By the time Steve Eisenmann was a freshman at Centennial High School in 1998, he was using his computer to create 3-D images.
In an interview then with The News-Gazette for its Spin Off youth page, Eisenmann said he hoped to have a career creating special effects for movies.
Fifteen years later, the 29-year-old Centennial alumnus has sort of scaled the heights in that area.
He works at Rhythm and Hues, an El Segundo, Calif.-based company that won the Academy Award for special effects last Sunday for "Life of Pi."
As a lighting technician, Eisnenmann digitally lit a dozen or so "Pi" scenes, among them the spectacular one of luminescent fish flying over and around the boat carrying the title character and the digitally created tiger who shares his harrowing journey.
Eisenmann himself did not receive an actual Oscar statuette. The two given Rhythm and Hues, the primary special effects firm on "Pi," went to Bill Westenhofer, visual effects supervisor, and Erik-Jan de Boer, animation director for the company.
From a bar in El Segundo, Eisenmann and coworkers watched on television as their two bosses picked up the award.
"I was cheering; I was really excited about it," Eisenmann told me.
However, his celebratory mood dimmed when the Oscar producers, using theme music from "Jaws," cut short Westenhofer's acceptance speech. In it he tried to talk about the dismal state of the U.S. digital effects industry.
Two weeks before the Oscars, Rhythm and Hues filed for bankruptcy. Digital Domain, another special effects company founded by James Cameron ("Avatar"), filed for bankruptcy protection in September.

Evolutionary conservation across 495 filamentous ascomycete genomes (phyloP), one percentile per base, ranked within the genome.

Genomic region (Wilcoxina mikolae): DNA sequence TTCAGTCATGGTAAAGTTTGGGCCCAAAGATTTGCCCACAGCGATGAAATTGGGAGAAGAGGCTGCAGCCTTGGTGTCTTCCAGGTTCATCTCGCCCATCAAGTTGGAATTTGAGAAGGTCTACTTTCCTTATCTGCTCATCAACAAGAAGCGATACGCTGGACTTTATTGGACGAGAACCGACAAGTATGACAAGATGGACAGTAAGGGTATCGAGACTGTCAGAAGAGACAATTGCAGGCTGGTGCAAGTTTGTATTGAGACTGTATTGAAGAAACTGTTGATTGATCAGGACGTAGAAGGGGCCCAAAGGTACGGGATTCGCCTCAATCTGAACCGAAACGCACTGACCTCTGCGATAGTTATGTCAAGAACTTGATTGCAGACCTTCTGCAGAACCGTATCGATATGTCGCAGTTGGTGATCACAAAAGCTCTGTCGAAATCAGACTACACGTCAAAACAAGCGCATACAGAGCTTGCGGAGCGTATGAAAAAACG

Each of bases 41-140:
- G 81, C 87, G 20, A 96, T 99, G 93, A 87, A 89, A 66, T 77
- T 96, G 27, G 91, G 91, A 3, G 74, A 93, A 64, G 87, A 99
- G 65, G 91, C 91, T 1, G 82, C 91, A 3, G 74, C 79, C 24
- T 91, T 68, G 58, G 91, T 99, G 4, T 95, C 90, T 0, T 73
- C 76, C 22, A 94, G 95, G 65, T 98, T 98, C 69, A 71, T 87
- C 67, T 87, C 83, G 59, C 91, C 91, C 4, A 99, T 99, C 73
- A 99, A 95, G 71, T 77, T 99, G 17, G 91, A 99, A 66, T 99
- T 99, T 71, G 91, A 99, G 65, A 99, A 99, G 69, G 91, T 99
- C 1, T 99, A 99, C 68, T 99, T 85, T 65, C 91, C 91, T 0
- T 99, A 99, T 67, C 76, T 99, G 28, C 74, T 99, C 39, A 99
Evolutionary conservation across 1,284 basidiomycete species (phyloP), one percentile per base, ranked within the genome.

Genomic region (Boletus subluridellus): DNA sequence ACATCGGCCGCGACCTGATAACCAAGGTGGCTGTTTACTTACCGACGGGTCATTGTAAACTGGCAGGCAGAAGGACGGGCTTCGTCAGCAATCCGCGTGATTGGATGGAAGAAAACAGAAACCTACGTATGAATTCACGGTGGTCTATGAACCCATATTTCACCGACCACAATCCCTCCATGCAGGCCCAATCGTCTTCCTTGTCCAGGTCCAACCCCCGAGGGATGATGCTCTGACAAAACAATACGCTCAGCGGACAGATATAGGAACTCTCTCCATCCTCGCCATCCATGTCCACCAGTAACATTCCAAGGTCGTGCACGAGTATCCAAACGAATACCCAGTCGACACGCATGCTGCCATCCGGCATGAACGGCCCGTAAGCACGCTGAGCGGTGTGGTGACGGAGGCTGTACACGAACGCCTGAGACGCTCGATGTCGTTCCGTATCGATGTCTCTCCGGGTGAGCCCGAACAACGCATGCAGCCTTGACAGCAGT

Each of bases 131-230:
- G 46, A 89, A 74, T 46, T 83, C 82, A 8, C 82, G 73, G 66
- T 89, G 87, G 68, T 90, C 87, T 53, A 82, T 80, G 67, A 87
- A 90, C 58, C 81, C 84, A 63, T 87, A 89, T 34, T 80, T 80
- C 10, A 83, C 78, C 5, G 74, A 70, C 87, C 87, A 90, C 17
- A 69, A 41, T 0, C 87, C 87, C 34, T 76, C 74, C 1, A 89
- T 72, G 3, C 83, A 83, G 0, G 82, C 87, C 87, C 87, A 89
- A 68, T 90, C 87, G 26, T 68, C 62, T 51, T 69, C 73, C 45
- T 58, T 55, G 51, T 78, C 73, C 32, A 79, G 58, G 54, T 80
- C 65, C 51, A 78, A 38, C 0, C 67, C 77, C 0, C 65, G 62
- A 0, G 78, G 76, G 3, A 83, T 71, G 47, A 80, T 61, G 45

After the ceremony, Westenhofer told Southern California Public Radio he wanted to say in his acceptance speech that "it is ironic that at a time when visual effects movies are dominating the box office that visual effects companies are struggling."
During a telephone interview with me Wednesday, Eisenmann said foreign countries like the United Kingdom, Canada and India give movie makers generous subsidies, resulting in lower pay for digital effects artists working in those countries.
"It kind of artificially floods the market and makes it hard for American companies to compete with international companies," Eisenmann said. "We're competing with government and tax incentives. It's creating problems not just for us here in the States but also for artists in other countries. It forces companies to undercut, to cutthroat each other. It's kind of a race to the bottom to see who can make movies for the absolute cheapest."
To protest the Oscars having cut short Westenhofer's acceptance speech, visual effects workers posted blank green screens on their Facebook, Twitter and other social-media sites.
"Every special effects artist changed their profile to a green picture to visualize what movies would look like without special effects," Eisenmann said.
Eisenmann started working at Rhythm and Hues in June 2010 after obtaining his bachelor of fine arts degree in visual effects from the Savannah College of Art and Design. After graduating from Centennial, he studied at Parkland College.
For a couple of years while in college, Eisenmann worked at the Beckman Institute on the University of Illinois campus. He called it an amazing place where he gained a lot of valuable experience.
Still, creating the lighting for "Life of Pi" scenes, particularly the one with flying fish, was a big challenge.
"I spent a long time figuring out how to get them to shine like that," he said.
Before he worked on "Life of Pi," Eisenmann read the Yann Martel novel of the same title on which the movie was based. (This is a case in which the movie is actually better than the book.)
"It was the first time I worked on a story where I read the book beforehand," Eisenmann said. "It was really neat watching how the movie went from book form to movie form and how decisions are made to closely follow the book or to go off in other ways on the screen."